The incidence of congenital anomaly may be reduced by substituting potassium iodide for methimazole to control Graves’ disease during the first trimester of pregnancy, according to recent study findings published in Thyroid.
“This is the first study to evaluate whether switching from [methimazole] to [potassium iodide] in the first trimester of pregnancy decreases the incidence of major congenital anomalies in comparison with continuing treatment with [methimazole] alone,” the researchers wrote.
Ai Yoshihara, MD, PhD, of Ito Hospital in Tokyo, and colleagues evaluated 283 women with Graves’ disease who switched from methimazole treatment to potassium iodide in their first trimester between 2000 and March 31, 2013, and 1,333 women who received methimazole alone to determine the effect of potassium iodide treatment on congenital anomalies.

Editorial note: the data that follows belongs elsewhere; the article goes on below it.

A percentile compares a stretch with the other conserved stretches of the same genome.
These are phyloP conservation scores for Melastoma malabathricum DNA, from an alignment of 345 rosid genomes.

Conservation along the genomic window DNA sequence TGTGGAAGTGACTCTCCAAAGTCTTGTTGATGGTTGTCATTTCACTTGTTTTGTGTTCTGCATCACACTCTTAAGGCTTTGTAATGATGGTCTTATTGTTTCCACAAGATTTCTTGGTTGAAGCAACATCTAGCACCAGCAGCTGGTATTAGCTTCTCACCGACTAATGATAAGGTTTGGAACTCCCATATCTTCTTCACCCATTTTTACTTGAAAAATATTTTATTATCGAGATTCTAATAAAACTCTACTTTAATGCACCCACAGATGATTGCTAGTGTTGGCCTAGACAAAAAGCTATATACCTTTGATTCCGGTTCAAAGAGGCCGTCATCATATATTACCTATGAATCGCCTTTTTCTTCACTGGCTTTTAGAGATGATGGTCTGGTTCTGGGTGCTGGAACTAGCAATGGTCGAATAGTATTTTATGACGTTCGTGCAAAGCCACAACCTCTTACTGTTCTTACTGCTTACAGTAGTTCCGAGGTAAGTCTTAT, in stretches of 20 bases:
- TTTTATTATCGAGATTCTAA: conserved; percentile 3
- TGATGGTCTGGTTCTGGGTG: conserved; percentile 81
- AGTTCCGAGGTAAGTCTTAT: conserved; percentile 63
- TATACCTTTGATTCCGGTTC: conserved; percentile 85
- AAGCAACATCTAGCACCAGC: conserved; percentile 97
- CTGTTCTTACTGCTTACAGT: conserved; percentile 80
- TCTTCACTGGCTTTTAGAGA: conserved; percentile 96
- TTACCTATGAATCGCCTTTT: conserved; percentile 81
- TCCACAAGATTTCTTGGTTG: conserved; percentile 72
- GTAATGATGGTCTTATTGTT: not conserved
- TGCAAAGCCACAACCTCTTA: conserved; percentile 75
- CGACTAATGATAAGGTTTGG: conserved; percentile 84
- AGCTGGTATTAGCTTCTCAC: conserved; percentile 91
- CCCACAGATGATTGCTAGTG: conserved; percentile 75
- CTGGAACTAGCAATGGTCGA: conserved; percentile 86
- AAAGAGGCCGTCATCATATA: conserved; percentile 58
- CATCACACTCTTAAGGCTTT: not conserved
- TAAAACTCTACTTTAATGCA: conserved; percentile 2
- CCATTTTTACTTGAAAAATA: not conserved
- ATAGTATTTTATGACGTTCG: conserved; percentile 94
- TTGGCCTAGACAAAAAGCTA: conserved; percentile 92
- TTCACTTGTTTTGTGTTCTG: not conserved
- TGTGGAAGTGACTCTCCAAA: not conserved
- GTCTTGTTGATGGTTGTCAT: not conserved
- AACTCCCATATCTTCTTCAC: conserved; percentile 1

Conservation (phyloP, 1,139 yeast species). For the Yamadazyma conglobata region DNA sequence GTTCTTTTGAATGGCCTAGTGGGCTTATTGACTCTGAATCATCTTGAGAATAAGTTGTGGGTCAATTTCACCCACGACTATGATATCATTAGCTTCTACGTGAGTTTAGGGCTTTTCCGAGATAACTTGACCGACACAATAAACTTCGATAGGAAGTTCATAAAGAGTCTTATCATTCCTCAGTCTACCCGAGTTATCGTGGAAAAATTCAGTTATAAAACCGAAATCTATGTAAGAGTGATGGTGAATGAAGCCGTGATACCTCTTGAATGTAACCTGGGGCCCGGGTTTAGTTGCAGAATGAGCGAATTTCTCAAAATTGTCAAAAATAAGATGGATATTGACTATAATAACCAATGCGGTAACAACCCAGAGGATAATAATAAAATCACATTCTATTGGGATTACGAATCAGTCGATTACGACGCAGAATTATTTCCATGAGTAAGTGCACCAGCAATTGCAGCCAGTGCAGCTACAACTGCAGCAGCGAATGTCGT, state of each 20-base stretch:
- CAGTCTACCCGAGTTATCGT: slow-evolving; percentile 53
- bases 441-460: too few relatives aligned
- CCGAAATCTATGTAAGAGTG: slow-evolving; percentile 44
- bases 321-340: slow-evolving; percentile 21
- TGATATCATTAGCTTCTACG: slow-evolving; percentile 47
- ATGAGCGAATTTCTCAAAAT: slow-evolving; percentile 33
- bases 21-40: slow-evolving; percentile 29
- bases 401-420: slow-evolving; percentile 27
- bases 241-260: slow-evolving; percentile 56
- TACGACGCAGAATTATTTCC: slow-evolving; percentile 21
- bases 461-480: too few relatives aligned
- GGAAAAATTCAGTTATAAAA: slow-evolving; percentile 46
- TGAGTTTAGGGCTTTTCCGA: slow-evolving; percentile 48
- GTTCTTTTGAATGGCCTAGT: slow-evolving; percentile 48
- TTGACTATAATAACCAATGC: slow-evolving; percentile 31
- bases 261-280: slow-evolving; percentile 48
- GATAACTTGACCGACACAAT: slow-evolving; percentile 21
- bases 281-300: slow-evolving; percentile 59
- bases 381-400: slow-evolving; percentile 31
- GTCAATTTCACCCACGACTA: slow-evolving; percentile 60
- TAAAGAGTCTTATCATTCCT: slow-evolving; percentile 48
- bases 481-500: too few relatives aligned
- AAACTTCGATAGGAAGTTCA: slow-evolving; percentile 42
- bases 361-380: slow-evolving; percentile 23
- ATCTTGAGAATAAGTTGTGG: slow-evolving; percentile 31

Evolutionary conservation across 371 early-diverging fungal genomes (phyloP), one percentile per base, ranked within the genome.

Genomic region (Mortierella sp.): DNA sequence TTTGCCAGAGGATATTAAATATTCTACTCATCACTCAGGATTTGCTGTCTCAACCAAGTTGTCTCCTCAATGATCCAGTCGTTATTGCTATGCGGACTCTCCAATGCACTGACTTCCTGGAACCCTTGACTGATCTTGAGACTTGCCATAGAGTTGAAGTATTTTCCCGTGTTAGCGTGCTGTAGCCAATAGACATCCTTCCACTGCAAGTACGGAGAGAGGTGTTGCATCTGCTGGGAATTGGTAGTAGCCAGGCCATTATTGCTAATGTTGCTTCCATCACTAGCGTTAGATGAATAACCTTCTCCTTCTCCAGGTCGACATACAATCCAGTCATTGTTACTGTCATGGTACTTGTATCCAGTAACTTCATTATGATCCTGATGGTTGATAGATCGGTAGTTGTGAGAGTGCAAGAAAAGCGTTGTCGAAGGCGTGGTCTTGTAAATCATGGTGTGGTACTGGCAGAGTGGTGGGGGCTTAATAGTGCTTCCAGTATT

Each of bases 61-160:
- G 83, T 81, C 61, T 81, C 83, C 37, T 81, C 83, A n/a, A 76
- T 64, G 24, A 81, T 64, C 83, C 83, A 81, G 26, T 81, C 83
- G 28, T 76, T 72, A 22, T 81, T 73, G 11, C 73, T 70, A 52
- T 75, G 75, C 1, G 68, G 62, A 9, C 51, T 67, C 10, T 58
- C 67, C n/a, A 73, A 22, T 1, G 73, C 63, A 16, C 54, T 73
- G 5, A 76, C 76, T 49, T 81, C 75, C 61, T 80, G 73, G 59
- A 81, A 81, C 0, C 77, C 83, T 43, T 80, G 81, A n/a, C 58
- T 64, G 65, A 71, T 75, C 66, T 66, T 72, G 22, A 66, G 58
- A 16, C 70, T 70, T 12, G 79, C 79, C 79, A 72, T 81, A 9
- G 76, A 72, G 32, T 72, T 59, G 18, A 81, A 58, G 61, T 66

Compared with the methimazole group (4.14%), the incidence of major congenital anomalies was lower in the potassium iodide group (1.53%; P < .05). More newborns in the methimazole group had findings consistent with methimazole embryopathy (1.6%) compared with those in the potassium iodide group (0.8%).
Thyroid dysfunction or a goiter was not detected in any neonates exposed to potassium iodide. All newborns exposed to antithyroid drugs during the third trimester had detectable severe hypothyroidism (free thyroxine, < 0.9 ng/dL).
“In summary, switching from [methimazole] to [potassium iodide] in [Graves’ disease] patients during the first trimester of pregnancy may reduce the risk of congenital anomalies, at least in iodine-sufficient regions,” the researchers wrote. – by Amber Cox
The researchers report no relevant financial disclosures.